Two men, one a specialist in handwriting analysis called to testify before Congress, the other a Native American returning from a reconnaissance mission that might start a war, exchange minds at the most inopportune of times.
Or have they?
A Long Time to Die was written especially for the Mystery Theater by Sam Dann, and starred Mandel Kramer, Grace Matthews, Arnold Moss, Nat Polen, and Mason Adams.
The thing I liked most about this episode? When Alfred Ainsley (Mandel Kramer) goes back in time and becomes "stuck" in the body of Running Beaver (also Mandel Kramer), not a single member of the cast speaks in a cliched, and now racist sounding, phony Native American "accent."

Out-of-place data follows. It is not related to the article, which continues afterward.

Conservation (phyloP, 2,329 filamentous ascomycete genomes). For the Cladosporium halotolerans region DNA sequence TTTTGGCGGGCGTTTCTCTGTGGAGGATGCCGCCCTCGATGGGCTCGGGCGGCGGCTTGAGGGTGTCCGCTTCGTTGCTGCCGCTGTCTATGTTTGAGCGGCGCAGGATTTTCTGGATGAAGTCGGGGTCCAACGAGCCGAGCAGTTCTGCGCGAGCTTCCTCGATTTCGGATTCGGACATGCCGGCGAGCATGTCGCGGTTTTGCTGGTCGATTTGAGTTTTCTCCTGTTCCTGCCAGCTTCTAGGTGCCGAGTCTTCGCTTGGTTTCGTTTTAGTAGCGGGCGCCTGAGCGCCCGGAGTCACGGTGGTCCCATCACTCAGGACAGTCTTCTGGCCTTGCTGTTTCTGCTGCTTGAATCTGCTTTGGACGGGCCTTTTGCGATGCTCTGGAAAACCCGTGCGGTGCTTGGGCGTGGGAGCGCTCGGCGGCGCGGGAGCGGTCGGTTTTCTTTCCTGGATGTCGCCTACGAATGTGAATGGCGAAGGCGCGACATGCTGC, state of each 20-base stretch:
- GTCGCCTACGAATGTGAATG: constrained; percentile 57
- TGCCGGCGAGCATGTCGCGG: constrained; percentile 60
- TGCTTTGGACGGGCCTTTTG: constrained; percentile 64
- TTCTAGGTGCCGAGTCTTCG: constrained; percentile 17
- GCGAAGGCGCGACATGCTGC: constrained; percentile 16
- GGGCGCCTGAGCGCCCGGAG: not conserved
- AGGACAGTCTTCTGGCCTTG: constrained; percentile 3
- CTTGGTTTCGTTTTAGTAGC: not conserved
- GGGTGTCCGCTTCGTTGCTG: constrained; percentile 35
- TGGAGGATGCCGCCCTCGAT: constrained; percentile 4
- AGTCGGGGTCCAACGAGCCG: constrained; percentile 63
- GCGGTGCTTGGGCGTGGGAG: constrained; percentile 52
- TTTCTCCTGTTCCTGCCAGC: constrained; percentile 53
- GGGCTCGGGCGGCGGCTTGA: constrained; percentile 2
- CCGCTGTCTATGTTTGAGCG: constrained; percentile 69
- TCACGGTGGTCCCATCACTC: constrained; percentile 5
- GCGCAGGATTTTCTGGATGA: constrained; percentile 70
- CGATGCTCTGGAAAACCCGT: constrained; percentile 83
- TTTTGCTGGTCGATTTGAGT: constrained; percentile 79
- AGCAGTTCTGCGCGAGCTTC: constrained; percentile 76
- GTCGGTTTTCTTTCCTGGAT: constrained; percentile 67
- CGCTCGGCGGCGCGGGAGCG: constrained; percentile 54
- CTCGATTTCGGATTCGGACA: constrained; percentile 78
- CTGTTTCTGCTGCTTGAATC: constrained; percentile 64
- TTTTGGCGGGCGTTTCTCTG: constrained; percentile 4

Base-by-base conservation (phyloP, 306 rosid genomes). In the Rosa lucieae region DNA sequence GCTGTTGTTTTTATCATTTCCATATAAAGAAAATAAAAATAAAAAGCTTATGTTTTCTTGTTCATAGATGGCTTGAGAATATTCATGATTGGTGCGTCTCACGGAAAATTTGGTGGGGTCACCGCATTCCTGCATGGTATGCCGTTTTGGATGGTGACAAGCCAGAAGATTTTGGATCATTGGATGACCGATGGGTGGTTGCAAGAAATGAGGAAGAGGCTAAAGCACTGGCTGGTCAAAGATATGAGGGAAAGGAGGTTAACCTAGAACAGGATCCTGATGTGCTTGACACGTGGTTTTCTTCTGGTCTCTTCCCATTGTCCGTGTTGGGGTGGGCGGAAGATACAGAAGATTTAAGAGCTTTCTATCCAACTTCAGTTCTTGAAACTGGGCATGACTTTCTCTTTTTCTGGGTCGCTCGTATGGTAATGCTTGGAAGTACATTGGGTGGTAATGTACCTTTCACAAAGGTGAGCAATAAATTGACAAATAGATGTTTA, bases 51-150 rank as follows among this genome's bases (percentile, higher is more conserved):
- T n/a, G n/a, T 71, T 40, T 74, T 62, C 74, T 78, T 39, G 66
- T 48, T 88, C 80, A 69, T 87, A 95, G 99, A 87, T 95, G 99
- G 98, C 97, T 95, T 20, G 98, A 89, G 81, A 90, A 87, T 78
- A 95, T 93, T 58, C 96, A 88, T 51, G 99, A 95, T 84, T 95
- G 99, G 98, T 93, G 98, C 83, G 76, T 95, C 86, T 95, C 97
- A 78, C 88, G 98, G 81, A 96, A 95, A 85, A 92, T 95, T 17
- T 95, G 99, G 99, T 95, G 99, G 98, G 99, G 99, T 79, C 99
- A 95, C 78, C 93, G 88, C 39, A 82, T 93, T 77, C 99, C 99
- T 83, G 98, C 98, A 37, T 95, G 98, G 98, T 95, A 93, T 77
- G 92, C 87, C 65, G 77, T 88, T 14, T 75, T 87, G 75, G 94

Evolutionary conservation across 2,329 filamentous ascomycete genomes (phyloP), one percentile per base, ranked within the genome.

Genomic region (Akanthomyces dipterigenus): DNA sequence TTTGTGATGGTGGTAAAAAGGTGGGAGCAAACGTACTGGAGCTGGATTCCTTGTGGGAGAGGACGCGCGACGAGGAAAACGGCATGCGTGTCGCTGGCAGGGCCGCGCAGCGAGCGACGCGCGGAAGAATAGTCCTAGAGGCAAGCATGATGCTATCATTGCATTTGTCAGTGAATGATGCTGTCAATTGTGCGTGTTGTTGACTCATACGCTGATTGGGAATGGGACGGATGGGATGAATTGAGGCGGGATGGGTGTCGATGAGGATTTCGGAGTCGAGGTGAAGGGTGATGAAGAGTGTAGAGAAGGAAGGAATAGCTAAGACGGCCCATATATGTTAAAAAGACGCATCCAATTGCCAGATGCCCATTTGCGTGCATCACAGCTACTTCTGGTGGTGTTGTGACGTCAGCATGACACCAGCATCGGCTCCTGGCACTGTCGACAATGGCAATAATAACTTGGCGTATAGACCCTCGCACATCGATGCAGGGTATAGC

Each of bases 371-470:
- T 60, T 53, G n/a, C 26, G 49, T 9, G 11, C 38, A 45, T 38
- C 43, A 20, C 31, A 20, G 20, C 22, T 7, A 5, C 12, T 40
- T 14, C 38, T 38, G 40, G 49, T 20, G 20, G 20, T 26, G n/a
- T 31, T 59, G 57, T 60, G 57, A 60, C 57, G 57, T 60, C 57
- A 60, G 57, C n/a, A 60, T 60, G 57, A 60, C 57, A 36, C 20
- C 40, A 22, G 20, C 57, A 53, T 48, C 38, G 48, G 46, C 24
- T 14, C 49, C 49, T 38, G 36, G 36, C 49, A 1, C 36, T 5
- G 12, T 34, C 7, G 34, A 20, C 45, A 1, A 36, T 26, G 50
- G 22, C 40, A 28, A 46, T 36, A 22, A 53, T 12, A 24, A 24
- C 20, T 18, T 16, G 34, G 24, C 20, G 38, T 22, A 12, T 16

Act 1 gives listeners a view of the exchange from the confused viewpoint of the Native American Running Beaver, in what is supposed to be contemporary Washington DC. Act 2 switches time lines and gives the listener the confused viewpoint of the contemporary Alfred Ainsley tossed, without warning, 500 years into the past. Act 3 brings both together in a somewhat satisfying, if a tad anti-climatic, fashion.
Mandel Kramer plays both parts, Alfred Ainsley, handwriting expert, and Running Beaver, Native American warrior, and does so quite well. The supporting cast also play dual roles, reflections and echoes of who they are in each story. Dialog exchanges, as well as medical and psychological tests, are also nicely echoed and reflected back and forth between stories.
It's a nice nod to the old saw of, "The more things change, the more they stay the same." Or, as Stephen King illustrates in his excellent novel 11/22/63, the past is both obdurate and harmonic.